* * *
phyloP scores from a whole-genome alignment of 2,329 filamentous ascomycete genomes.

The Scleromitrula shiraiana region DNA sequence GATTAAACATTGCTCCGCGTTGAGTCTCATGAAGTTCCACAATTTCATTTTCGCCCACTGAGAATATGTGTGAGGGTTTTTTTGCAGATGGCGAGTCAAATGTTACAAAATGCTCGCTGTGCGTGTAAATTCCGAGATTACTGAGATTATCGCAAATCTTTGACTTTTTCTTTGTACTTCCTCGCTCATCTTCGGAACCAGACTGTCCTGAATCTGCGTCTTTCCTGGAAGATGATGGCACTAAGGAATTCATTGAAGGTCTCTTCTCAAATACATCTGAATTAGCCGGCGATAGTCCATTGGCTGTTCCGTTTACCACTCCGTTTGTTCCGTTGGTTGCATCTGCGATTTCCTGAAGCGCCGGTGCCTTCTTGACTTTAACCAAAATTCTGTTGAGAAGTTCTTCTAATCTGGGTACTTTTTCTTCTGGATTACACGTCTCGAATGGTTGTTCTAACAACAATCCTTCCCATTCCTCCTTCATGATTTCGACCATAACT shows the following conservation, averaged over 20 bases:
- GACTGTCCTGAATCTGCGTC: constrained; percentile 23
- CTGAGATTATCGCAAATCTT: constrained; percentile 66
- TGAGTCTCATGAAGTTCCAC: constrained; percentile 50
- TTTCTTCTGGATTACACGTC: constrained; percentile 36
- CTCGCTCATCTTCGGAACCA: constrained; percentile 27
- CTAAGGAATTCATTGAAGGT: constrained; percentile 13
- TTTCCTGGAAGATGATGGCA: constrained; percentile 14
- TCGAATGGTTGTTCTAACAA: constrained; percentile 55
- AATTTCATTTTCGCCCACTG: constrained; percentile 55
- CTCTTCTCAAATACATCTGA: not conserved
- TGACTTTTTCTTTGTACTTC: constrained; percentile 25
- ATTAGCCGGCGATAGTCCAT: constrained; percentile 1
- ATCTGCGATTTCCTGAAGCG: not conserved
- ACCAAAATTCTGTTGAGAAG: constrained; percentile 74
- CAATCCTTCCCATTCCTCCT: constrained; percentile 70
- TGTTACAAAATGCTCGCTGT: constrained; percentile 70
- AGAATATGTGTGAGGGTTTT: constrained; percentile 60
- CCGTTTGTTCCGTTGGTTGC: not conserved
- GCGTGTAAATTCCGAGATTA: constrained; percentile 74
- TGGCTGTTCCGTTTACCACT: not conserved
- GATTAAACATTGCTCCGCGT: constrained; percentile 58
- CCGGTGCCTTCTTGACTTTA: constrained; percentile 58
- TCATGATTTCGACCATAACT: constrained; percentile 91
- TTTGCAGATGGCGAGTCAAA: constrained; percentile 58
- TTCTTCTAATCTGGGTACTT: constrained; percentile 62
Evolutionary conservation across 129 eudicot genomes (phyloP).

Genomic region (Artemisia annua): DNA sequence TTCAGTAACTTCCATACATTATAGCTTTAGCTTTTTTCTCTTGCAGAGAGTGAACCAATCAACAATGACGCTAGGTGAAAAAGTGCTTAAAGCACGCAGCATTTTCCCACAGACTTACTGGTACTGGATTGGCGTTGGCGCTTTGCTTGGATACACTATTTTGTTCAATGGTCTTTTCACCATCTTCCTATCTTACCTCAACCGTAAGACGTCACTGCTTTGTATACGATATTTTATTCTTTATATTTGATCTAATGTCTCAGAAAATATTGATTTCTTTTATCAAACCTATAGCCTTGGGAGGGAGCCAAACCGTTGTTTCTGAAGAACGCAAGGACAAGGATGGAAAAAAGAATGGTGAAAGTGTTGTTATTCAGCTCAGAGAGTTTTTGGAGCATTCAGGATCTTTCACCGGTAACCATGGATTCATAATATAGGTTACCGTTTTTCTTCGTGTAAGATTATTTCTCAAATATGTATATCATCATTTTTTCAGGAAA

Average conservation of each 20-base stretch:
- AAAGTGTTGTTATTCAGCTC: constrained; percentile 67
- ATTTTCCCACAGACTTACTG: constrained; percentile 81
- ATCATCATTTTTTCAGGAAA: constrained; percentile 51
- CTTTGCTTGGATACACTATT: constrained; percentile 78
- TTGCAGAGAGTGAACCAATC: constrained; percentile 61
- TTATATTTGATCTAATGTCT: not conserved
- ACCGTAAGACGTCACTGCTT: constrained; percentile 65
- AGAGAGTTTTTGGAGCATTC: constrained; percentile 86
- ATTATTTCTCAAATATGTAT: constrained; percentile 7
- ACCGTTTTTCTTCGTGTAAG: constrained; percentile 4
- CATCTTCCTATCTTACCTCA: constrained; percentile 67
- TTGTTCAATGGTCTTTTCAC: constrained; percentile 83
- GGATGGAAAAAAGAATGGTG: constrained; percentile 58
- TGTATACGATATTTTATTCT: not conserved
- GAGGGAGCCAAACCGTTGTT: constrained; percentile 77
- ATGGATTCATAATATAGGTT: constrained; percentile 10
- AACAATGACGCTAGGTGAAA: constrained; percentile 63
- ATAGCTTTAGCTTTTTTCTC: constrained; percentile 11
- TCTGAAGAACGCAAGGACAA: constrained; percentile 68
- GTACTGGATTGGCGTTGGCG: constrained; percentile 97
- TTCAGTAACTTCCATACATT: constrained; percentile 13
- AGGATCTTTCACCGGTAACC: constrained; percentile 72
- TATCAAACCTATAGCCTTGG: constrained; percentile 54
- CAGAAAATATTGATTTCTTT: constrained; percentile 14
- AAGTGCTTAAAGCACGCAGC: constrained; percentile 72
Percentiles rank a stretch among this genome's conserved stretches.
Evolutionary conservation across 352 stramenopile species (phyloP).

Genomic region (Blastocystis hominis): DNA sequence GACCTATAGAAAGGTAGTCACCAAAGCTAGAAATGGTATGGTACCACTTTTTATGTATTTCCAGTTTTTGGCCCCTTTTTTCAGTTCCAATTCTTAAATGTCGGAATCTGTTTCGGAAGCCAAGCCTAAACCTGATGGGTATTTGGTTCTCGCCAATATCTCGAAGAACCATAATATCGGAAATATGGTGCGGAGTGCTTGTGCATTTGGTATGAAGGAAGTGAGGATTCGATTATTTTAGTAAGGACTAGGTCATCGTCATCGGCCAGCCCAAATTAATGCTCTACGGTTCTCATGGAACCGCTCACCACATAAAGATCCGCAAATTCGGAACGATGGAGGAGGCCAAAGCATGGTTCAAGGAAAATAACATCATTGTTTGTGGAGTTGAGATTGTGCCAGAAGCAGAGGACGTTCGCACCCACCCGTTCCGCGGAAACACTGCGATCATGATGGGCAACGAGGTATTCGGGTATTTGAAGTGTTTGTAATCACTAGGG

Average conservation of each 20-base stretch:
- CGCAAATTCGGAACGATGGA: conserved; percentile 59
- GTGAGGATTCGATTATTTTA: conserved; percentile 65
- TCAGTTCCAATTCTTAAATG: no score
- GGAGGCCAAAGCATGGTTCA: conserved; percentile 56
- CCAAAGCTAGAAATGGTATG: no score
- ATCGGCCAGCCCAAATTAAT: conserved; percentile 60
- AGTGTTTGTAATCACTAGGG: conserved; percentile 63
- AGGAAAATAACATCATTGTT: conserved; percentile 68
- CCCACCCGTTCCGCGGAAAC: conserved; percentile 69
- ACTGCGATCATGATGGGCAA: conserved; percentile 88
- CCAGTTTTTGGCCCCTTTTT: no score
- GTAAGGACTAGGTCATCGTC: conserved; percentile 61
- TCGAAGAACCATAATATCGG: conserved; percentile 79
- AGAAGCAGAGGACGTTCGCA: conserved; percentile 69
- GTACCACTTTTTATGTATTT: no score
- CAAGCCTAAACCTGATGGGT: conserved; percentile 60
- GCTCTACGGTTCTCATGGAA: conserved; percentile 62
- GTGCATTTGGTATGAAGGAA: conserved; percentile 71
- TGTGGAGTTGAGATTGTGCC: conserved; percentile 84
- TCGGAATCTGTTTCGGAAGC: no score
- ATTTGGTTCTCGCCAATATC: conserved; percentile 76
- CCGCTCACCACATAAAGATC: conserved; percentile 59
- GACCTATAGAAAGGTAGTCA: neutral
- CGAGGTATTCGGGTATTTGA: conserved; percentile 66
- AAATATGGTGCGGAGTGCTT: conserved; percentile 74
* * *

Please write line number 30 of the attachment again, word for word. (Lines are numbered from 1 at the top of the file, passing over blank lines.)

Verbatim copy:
Average conservation of each 20-base stretch: